PRISM: Light the Way Review


Prism: Light the Way would more appropriately subtitled "Light Them Up". That's because your goal is to provide life-sustaining light to creatures called glowbos who've made the unfortunate and tragic decision to live in a cave. Rescue comes in the form of bulboids, creatures that shoot a strong and steady beam of light out of the top of their heads. Unfortunately they can only shoot that beam in one direction. Your job is to use mirrors, crystals, and beam-splitters to direct the light to the glowbos before they die.

Each of the game's levels is set up as a grid with the glowbos appearing on the edges. Within the grid appear one or more bulboids and a limited set of beam-directing objects such as the aforementioned angled mirrors. Using the stylus you'll have to drag the bulboids and the objects to the right positions so that every bulboid around the puzzle is bathed in a stream of light. It sounds simple and at first it is. Too simple in fact. But before you quit out of boredom you should keep at it because the puzzles slowly but surely ramp up in difficulty. The solutions will no longer be blatantly obvious and you'll be challenged to get that light where it needs to be.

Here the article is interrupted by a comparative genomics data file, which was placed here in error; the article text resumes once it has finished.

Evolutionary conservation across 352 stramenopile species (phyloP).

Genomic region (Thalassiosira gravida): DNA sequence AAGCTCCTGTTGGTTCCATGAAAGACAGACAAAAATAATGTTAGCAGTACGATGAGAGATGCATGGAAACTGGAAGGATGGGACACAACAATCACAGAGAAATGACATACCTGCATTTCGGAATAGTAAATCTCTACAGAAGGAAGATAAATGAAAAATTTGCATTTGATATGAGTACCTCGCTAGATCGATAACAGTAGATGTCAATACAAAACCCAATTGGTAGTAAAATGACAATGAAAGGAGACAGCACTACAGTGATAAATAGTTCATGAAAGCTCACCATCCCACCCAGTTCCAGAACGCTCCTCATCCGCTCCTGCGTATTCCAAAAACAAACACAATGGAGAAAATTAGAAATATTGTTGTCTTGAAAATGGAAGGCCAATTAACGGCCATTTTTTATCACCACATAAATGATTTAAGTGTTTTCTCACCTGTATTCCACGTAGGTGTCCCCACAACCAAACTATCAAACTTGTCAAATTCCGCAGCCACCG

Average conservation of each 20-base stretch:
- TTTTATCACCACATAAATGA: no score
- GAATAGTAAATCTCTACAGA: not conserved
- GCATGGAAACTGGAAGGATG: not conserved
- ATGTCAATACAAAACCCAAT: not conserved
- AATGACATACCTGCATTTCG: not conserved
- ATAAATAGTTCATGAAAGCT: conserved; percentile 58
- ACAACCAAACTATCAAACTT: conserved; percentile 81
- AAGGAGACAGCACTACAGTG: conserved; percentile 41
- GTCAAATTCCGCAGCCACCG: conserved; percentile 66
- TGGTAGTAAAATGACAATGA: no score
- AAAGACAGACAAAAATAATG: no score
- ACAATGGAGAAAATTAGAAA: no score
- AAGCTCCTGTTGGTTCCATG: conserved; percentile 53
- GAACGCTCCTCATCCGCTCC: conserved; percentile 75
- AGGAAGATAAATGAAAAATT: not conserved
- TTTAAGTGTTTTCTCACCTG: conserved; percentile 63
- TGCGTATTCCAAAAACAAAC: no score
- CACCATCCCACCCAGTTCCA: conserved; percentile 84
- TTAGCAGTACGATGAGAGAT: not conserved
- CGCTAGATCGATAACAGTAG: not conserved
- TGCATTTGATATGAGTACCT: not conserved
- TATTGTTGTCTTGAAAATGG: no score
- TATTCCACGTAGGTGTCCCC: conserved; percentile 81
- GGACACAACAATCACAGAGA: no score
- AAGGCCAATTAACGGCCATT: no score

For those of you who like to work under pressure, the game has two additional modes that you should find appealing. There is a timed mode in which you're given a time limit for each puzzle. If you beat the puzzle time then the remaining time will be added as a bonus to the timer for the next puzzle. If that's still not enough for you, the game's hyper mode should take care of you. In this mode the glowbos will explode if you don't get them light in time. Before too long the glowbos start appearing quickly and in large numbers, forcing you to really push things around quickly with your stylus. Things can actually get a bit stressful, so if you play puzzles to relax you'll want to avoid this mode.

Prism is certainly different than other puzzle games out there, which is nice to see considering all of the cloning that goes on in the genre. It would have been nice if the game had divided its puzzles by difficulty rather than making you play through so many no-brainers at the start, but this is a small complaint. However, Prism just seems to be missing that indescribable something that makes a puzzle game addicting. You'll play for a little and then be ready to put it down for a bit, and it won't consume your thoughts between sessions. I know some people need that addiction factor to keep playing a puzzle game, so Prism won't appeal to everyone. If you're the type that likes puzzles that require a fair amount of brainpower, though, it's certainly worth your time to give it a try.

In The End, This Game Hath Been Rated: 75%. Prism is a bright spot of originality in a genre infamous for being filled with one knock-off after another.